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Gildernew - we won't let anyone deny our right to argue the case for Irish unity

5 March, 2005

Sinn Féin MP for Fermanagh South Tyrone Michelle Gildernew speaking to motion 212 said:

We are committed to a democratic process which comes rights and responsibilities. We are aware that our enemies will stop at nothing to try and prevent our growth and in the face of that, we must be steadfast in our beliefs and determination.

We do not deny the right of Unionists to argue their case, but we won‚t let anyone deny our right to argue the case for a United Ireland.

We have a duty to respect the rights of minorities, even if they have maltreated us in the past and would do the same again, given the chance. The New Ireland will be judged by how it treats its minorities. That is the challenge we have accepted.

Parts of the media have tried to suggest that there has been a decline in support for Sinn Féin but the headline today will read "Sinn Féin support holds fast".

Look at the people who would try and vilify us - they are right wingers every one, with nothing to gain from equality and justice. They have degrees, but we have been educated in a spirit of comradeship in a cauldron of oppression. This country, no less than any other deserves that its people, North and South should have the right to decide the destiny of their nation. Are we forever to be subject to a border drawn by British politicians and the British military or are we determined to see this country free and unbridled by borders that disadvantage us? Clearly we are determined to set it free and we unlike others are working each and everyday to make it free, to unite our country and its people. That is what sets us apart from every other party on this island.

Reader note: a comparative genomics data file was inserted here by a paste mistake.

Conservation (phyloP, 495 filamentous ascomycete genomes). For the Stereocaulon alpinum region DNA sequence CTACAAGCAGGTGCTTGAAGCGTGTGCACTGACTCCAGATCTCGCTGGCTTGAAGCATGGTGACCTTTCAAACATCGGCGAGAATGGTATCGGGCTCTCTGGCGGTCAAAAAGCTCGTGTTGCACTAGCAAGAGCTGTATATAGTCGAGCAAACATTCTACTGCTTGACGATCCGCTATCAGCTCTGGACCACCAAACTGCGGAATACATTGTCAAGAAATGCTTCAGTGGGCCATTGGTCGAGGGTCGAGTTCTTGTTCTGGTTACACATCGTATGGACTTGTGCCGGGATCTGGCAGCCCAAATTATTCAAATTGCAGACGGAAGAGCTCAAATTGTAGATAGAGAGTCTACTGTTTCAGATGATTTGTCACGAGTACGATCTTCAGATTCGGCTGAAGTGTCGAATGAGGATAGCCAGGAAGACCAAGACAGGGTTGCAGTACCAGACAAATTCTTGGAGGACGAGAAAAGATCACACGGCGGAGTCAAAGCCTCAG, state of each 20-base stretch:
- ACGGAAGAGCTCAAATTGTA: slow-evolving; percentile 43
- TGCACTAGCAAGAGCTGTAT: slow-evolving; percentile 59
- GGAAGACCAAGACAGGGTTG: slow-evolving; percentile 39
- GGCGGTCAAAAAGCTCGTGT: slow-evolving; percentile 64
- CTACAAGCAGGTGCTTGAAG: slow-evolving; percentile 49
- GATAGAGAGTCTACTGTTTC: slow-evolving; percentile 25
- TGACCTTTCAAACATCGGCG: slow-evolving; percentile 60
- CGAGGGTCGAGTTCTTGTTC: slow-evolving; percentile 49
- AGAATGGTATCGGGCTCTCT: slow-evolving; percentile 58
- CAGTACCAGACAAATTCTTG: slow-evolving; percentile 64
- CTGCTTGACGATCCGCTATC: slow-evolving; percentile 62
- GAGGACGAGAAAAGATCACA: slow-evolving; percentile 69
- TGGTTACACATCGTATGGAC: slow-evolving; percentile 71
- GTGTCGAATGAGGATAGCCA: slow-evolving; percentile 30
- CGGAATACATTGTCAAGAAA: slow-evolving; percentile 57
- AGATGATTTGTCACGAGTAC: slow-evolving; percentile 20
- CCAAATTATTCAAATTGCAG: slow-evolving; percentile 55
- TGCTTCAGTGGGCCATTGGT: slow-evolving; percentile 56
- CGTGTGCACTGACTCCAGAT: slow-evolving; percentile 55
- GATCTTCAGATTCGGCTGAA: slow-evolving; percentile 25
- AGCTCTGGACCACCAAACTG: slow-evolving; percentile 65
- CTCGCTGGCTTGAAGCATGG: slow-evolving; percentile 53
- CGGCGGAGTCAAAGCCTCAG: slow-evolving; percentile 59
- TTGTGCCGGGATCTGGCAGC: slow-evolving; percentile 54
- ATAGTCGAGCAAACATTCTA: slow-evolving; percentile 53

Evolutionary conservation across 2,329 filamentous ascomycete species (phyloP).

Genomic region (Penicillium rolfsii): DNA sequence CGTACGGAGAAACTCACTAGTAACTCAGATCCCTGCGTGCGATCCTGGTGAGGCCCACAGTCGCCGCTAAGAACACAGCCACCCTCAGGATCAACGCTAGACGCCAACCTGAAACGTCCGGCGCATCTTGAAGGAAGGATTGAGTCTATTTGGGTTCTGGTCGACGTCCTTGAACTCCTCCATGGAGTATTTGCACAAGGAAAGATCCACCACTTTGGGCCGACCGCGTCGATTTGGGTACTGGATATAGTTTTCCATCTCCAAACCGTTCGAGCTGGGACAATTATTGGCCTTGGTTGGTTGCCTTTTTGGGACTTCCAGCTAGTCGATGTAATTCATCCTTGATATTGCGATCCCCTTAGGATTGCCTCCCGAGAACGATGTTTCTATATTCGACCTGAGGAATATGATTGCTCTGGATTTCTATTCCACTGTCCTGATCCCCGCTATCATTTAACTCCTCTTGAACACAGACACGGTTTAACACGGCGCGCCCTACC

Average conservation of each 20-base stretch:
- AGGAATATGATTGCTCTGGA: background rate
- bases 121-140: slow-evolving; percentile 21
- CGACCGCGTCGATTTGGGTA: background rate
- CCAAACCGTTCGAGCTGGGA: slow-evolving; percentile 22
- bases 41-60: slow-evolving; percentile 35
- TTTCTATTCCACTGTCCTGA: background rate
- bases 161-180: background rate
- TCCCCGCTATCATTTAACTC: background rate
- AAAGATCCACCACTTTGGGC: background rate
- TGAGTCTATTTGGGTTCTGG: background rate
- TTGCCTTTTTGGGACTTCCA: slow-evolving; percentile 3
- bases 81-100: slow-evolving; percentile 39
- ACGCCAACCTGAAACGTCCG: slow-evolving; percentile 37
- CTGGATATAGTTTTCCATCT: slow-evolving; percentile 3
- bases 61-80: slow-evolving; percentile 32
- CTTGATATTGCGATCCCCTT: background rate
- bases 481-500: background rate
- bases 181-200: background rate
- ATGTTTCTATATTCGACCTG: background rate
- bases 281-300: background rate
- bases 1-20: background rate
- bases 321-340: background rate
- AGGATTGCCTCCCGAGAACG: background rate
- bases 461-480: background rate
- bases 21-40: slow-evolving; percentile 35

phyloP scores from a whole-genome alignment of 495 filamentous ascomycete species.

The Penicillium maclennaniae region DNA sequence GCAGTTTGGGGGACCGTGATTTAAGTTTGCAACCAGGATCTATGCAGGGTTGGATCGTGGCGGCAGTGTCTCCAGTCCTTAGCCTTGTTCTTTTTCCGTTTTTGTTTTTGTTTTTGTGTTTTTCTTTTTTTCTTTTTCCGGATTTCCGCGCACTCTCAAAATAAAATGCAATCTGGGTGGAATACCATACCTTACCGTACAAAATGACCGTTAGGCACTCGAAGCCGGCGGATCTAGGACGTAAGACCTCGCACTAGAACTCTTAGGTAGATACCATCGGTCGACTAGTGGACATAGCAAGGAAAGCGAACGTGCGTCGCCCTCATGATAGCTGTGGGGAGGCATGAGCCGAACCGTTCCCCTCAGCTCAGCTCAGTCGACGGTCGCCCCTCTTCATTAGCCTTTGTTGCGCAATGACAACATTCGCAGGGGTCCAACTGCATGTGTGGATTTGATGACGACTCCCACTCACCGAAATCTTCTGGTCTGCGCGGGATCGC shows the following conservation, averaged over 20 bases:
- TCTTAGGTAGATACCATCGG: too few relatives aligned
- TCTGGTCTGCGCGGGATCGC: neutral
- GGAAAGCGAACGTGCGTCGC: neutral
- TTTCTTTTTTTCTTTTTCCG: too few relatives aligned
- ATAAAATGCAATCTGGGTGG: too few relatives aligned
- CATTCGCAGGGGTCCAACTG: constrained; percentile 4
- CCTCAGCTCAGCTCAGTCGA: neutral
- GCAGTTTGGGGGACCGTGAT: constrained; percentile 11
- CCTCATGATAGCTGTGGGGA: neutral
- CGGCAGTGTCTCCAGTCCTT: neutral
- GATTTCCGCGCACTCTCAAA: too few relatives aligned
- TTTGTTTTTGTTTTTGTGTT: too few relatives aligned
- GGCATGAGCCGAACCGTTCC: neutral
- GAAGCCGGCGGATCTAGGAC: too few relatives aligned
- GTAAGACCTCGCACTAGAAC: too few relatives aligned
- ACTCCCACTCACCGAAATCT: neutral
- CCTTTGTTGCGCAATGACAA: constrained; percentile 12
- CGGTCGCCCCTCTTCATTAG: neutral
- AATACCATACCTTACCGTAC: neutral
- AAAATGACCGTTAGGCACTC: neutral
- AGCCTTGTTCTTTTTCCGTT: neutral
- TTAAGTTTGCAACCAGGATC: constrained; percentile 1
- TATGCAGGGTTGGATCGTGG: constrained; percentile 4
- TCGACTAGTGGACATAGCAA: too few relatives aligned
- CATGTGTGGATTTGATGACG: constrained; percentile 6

There have been those who have tried to deny us our identity, those who when they talk of the People of Ulster, not only dismiss Cavan, Monaghan and Donegal but dismiss the Nationalists of the six counties. Every single Sinn Féin strategy is designed to reassert the right of every Irishman and woman from this country to call themselves Irish.

Our people have been ambassadors to other countries, but we need to make Ireland stronger, economically, socially and politically, by unifying this country. Ultimately, there must be no question of British jurisdiction on this island as long as a majority of the people agree to that. Other countries must respect the wishes of the majority of the people on this island, just as we respect the sovereignty of other nations.

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